Lessons in Why Did a Stalemate Develop on the Western Front – WWI

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Why did a stalemate develop on the western front? What is known of the stalemate experienced by the Allied and Central powers in World War I? The trench warfare and wide flanks of the Western Front resulted in it being difficult for the enemy to advances. On the other hand, the German army on the Eastern front had similar issues because of the numerical superiority and heavy battlefield losses at the onset of battle. How to break through the static defensive lines and turn the tide of war in favor of the Allied forces was what the OSS (Office of Strategic Services) was established to address.

The OSS set about developing new weapons and tactics to overcome the stalemate. It did this by re-designing the trench line and the use of heavier weapons such as the tanks, rifle Companies and machine guns. This meant that advances would be slow or halt altogether. Advances in modern military technology allowed the British and American Armies to wear down the German Armies. It is because of this that there were many over-confident soldiers who expected to win the war and did not adjust their tactics when the going got tough.

In lesson two fighting a stalemate is a lesson that we should never take. Stalefactions are caused by poor planning and poor judgment. For example, the trench warfare of the First World War was because of poor strategies and a lack of cohesion. The Germans failed to adjust to this new style of warfare and suffered severe casualties. The lesson here is to not allow confusion and fear to prevent us from making the best decisions for our team.

A stalemate is when one side has overwhelming superiority in both arms. This usually results from superior numbers but faulty plans and tactics. Sometimes, because of poor communication, the troops do not trust each other and fight fiercely. The outcome is usually a quick victory for the inferior force and heavy casualties to the superior force.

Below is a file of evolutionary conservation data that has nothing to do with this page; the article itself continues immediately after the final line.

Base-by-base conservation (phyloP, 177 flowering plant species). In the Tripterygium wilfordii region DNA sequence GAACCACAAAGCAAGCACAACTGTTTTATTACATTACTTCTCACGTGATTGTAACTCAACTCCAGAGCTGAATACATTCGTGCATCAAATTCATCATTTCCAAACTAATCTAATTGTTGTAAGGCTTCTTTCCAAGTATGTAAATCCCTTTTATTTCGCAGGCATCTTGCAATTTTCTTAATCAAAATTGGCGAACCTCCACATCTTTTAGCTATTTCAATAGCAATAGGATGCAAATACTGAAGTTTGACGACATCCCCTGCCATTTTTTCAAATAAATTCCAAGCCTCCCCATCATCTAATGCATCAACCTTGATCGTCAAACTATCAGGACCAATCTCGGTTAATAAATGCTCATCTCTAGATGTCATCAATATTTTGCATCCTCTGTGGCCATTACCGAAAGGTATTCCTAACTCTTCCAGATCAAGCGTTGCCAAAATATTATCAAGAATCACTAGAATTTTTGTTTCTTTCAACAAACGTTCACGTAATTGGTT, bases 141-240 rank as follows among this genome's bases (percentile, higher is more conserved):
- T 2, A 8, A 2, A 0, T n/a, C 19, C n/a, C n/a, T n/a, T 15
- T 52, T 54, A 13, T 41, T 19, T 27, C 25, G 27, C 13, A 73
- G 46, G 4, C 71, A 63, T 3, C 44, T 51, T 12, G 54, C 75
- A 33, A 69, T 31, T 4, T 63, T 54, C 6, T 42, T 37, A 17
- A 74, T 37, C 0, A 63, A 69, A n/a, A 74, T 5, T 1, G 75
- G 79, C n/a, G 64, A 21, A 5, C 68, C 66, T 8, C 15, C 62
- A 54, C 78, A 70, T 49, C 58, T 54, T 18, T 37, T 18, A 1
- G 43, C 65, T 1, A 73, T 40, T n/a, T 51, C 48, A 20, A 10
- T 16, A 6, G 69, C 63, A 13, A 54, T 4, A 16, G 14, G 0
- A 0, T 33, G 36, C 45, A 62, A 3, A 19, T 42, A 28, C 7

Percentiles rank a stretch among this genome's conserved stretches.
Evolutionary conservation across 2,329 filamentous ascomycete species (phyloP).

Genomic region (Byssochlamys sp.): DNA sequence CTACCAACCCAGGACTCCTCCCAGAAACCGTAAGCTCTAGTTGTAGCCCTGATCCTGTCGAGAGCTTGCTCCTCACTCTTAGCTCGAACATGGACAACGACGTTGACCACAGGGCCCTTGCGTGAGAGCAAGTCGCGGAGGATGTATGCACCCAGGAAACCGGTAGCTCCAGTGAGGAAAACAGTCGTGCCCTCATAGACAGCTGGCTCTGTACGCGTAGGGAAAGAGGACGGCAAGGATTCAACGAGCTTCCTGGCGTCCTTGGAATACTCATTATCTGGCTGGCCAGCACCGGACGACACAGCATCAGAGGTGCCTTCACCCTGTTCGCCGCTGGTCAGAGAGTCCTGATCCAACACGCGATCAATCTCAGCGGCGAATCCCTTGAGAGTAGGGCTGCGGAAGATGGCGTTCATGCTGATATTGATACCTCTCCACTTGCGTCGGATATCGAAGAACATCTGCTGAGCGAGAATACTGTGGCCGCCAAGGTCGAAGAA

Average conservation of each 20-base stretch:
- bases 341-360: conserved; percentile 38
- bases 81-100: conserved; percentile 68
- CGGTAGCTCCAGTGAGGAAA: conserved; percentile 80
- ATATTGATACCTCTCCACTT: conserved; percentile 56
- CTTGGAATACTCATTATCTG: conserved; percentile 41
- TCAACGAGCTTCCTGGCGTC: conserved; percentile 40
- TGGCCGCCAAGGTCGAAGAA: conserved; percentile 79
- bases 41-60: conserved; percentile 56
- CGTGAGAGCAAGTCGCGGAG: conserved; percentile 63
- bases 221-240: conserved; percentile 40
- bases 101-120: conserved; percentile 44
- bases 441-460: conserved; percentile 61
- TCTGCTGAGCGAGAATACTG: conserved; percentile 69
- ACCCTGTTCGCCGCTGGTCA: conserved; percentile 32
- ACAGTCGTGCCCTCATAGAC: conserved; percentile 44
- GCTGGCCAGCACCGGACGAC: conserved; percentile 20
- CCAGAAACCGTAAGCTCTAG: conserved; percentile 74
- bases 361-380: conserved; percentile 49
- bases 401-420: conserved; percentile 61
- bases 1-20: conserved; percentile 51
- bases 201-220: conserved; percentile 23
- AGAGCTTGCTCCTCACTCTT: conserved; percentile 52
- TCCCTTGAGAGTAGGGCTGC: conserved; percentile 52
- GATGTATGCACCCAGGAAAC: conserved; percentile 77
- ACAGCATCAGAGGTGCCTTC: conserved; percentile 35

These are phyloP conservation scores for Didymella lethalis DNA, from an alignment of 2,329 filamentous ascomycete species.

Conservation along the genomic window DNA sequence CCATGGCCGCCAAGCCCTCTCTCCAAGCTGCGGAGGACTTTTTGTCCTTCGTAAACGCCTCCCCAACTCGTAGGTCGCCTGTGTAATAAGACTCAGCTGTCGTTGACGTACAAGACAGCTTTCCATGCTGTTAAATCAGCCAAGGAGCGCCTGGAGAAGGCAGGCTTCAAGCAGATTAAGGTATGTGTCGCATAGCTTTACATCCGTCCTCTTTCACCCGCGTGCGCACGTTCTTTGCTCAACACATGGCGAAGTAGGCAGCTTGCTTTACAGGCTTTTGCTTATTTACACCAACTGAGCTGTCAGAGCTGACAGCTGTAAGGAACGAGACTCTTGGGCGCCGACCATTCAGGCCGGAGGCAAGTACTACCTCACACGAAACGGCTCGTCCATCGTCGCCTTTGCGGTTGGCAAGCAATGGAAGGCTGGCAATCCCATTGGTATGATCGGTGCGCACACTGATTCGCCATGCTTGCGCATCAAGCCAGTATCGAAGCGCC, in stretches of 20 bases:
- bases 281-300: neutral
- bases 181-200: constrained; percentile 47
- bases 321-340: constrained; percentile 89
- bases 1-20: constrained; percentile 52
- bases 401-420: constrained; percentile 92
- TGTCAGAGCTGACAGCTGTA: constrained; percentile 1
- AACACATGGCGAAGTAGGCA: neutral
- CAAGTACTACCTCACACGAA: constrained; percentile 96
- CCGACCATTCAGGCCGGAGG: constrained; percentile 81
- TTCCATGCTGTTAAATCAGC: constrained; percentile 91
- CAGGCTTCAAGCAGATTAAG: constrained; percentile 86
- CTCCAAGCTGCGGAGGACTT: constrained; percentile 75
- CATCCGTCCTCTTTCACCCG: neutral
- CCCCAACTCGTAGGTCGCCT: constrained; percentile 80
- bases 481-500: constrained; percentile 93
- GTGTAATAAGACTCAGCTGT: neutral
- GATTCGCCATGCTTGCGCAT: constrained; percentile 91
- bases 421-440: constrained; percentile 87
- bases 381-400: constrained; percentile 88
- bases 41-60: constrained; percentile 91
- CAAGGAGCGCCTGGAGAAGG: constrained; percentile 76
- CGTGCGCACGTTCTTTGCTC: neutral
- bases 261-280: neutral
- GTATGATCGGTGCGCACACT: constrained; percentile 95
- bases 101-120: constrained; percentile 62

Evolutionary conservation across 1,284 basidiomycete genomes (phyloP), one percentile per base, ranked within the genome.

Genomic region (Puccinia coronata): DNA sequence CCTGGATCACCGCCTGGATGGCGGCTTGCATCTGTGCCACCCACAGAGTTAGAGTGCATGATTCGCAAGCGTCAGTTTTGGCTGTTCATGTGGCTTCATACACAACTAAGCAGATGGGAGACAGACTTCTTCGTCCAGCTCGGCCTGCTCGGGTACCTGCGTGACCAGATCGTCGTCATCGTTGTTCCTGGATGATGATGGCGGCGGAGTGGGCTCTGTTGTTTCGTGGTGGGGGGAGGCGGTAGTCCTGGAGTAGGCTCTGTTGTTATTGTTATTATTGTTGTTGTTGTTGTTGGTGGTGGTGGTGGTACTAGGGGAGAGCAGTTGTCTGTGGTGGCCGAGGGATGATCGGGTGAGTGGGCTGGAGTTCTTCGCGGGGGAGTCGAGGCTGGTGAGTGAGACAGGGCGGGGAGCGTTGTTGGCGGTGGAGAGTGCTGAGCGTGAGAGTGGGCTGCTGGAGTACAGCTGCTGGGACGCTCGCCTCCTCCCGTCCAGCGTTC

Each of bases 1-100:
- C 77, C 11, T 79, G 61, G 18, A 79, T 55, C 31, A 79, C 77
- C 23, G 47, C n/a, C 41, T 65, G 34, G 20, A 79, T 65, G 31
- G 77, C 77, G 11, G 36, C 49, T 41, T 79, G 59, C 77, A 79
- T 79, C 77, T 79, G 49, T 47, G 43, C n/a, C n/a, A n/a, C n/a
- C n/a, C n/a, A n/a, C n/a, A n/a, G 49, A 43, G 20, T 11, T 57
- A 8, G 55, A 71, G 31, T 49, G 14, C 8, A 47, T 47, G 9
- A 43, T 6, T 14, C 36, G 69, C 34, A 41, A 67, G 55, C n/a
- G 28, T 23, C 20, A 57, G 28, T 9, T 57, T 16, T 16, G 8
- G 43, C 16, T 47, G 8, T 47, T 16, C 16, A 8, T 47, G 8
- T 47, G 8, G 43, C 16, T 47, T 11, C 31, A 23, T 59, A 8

Why Did A Stalemate Develop On The Western Front?

In lesson three, trench warfare was not a successful type of battle because of poor communication. Again, this resulted in poor planning and tactics from the top of the German command staff. Because the trench warfare was new and not well known, the German High Command failed to make use of their full resources to fully exploit the situation. Once again, a victory was achieved at the expense of heavy casualties. As the war continued, even more mistakes were made and trench warfare was never fully eliminated.

A perfect example of why did a stalemate develop on the western front can be found in lesson four. When trench warfare was being practiced in the UK, the Army was extremely mobile. enemy advances were often met quickly and easily with the British Army being able to quickly reinforce its trenches. Due to this mobility, the German military learned quickly that an attack would have to be quickly repositioned or the trench warfare would continue.

The fifth lesson to be learned from WWI can be found in lesson two, which is that while being in a global conflict, Britain was not very good at building air raids and destroying German U-boats. German U-boats were very good at hiding and had the ability to launch attacks on ports where British ships were stationed. Many times, the British would launch an attack on a German U-boat and the German ship would relocate to somewhere else. The British were not very good at destroying U-boats, so this made the war much more protracted.

Finally, lesson six, why did a stalemate develop on the western front, can be found in lesson seven, which is that although both sides had promised great things, neither of them actually delivered. As the war went on, the French started to rebuild their economy while Germany made great strides in building up its navy. The German’s progress was halted by a lack of German submarines to carry out operations against occupied territories in Europe. Britain was not interested in fighting in any way that didn’t involve itself in a military conflict with Germany.

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